Originally designed in 1946, the molded plywood chair established a long and successful relationship between Herman Miller and Charles & Ray Eames. With the formation and release of the Herman Miller Collection last year, Herman Miller has taken an elegant classic and updated it for 2013.
The most notable addition to the molded plywood chairs is seen in the upholstered seat and back option. With 6 different wood veneers, 3 leg options and 22 fabric and leather options, this chair is available in over 5000 configurations!
Our showroom floor model is an upholstered Lounge Chair with wood legs. The frame and legs are walnut and the seat and back is upholstered in Divina Melange ’931′.
Yeah, yeah…we’ve probably all heard this phrase before to the point that there are even scholarly papers on the phrase (see: “I read Playboy for the articles”: Justifying and Rationalizing Questionable Preferences). But believe us when we say that there have been really great pieces of writing in the “questionable” magazine.
Such as this (lengthy) article from July 1961 titled “Designs for Living” where the first line reads, “Unfettered by dogma, the creators of contemporary American furniture have a flair for combining functionalism with esthetic enjoyment…”
The article itself is about some of our favorite designers here at Vastu, 5 of which are part of the Knoll Classics Sale that is currently underway.
Click below to read the original Playboy article.
What’s better than a documentary about design? How about a documentary about famous designers Ray and Charles Eames?
If that got you a little excited then you’re in luck because First Run Features has released, and is now showing, Eames: The Architect and the Painter.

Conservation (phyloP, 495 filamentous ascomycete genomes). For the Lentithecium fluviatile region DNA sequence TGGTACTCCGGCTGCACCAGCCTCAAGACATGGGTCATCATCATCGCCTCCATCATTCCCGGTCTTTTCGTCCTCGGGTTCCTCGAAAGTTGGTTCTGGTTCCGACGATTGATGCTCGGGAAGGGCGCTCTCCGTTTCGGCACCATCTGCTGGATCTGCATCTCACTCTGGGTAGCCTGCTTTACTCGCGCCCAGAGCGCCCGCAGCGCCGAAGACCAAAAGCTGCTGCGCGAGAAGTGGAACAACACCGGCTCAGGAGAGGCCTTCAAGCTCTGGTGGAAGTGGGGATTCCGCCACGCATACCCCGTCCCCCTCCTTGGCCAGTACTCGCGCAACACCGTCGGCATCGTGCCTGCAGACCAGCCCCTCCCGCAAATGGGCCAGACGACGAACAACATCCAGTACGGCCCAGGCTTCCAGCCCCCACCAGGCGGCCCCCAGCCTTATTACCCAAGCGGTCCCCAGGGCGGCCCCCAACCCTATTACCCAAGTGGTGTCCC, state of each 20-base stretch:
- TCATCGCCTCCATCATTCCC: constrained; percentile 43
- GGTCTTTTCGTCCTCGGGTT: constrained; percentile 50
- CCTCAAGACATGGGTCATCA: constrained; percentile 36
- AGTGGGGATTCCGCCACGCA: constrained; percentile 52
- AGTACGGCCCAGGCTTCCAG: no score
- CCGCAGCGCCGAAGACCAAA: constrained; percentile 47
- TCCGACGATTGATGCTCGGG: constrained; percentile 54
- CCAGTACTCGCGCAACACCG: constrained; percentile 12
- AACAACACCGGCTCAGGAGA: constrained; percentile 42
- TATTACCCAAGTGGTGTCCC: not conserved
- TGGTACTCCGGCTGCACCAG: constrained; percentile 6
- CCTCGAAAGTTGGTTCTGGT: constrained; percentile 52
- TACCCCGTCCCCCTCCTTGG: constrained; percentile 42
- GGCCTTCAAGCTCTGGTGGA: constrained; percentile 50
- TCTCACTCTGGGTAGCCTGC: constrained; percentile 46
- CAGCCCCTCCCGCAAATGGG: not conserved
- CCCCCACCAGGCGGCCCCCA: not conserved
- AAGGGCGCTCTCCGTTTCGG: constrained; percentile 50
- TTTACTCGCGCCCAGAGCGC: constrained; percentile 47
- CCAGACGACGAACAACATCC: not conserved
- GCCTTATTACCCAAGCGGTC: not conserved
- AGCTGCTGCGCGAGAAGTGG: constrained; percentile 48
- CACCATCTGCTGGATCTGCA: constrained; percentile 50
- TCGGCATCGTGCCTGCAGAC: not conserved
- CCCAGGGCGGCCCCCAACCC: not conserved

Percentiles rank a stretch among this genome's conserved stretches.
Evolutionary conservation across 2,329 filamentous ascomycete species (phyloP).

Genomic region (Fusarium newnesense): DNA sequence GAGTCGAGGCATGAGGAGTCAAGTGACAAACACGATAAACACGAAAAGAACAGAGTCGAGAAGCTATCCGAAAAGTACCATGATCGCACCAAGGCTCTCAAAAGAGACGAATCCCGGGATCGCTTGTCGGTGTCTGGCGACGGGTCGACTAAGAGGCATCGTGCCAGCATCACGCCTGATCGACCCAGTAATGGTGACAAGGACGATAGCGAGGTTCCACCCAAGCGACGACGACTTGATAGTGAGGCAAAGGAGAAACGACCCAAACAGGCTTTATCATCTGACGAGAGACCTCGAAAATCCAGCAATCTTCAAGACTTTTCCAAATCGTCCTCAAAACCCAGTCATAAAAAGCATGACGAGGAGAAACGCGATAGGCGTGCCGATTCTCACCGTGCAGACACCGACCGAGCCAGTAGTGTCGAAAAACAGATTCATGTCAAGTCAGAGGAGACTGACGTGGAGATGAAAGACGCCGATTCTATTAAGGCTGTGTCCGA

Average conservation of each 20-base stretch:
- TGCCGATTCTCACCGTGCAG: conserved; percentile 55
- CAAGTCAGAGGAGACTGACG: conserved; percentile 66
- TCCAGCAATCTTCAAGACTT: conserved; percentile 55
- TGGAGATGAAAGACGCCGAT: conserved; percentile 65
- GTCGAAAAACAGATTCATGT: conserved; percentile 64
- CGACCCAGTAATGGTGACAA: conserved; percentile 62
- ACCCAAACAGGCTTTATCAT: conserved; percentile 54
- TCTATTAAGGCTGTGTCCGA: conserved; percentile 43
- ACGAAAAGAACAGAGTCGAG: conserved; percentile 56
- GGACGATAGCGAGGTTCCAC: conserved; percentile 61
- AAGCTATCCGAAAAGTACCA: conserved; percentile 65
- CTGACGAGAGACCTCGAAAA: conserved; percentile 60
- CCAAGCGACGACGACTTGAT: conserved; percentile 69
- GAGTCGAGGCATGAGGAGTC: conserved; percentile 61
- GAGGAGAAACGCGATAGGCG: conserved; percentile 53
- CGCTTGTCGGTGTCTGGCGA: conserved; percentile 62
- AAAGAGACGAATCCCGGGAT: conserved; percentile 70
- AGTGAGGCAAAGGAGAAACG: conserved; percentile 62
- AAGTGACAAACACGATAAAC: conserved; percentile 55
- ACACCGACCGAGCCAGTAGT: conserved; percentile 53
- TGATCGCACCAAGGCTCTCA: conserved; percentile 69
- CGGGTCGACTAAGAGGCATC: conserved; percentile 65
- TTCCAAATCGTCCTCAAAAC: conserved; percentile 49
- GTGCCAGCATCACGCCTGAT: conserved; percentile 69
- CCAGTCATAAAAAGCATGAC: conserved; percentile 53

From First Run Features:
“The husband-and-wife team of Charles and Ray Eames are widely regarded as America’s most important designers. Perhaps best remembered for their mid-century plywood and fiberglass furniture, the Eames Office also created a mind-bending variety of other products, from splints for wounded military during World War II, to photography, interiors, multi-media exhibits, graphics, games, films and toys. But their personal lives and influence on significant events in American life – from the development of modernism, to the rise of the computer age – has been less widely understood. Narrated by James Franco, Eames: The Architect and the Painter is the first film dedicated to these creative geniuses and their work.”
Check out a trailer to the movie.
For those of you living here in DC, the documentary won’t premiere until February 12, 2012 at the National Gallery of Art. A full listing of release dates and cities can be found here.
It was while watching last night’s episode of Glee, that co-owner Eric Kole noticed the Aluminum Dining Table and black Bertoia Side Chairs in a scene with Ms. Corcoran and Puck (played by Idina Menzel and Mark Salling, respectively). This got us to thinking…we actually see a lot of the products we sell and fabrics we offer on TV shows on a fairly regular basis, and we LOVE IT!
Like on the new ABC show Suburgatory, the new folks in town (the Altmans) own a Cyclone Dining Table and Eames Wire Chairs (George Altman, played by Jeremy Sisto, is an architect as was Charles Eames).
Now while we’re not saying you have to come out and immediately buy what you see on these popular TV shows, this can be a fun and entertaining way to see these great pieces in different settings. Stay tuned as we keep an eye out for more TV appearances of Vastu products and fabrics!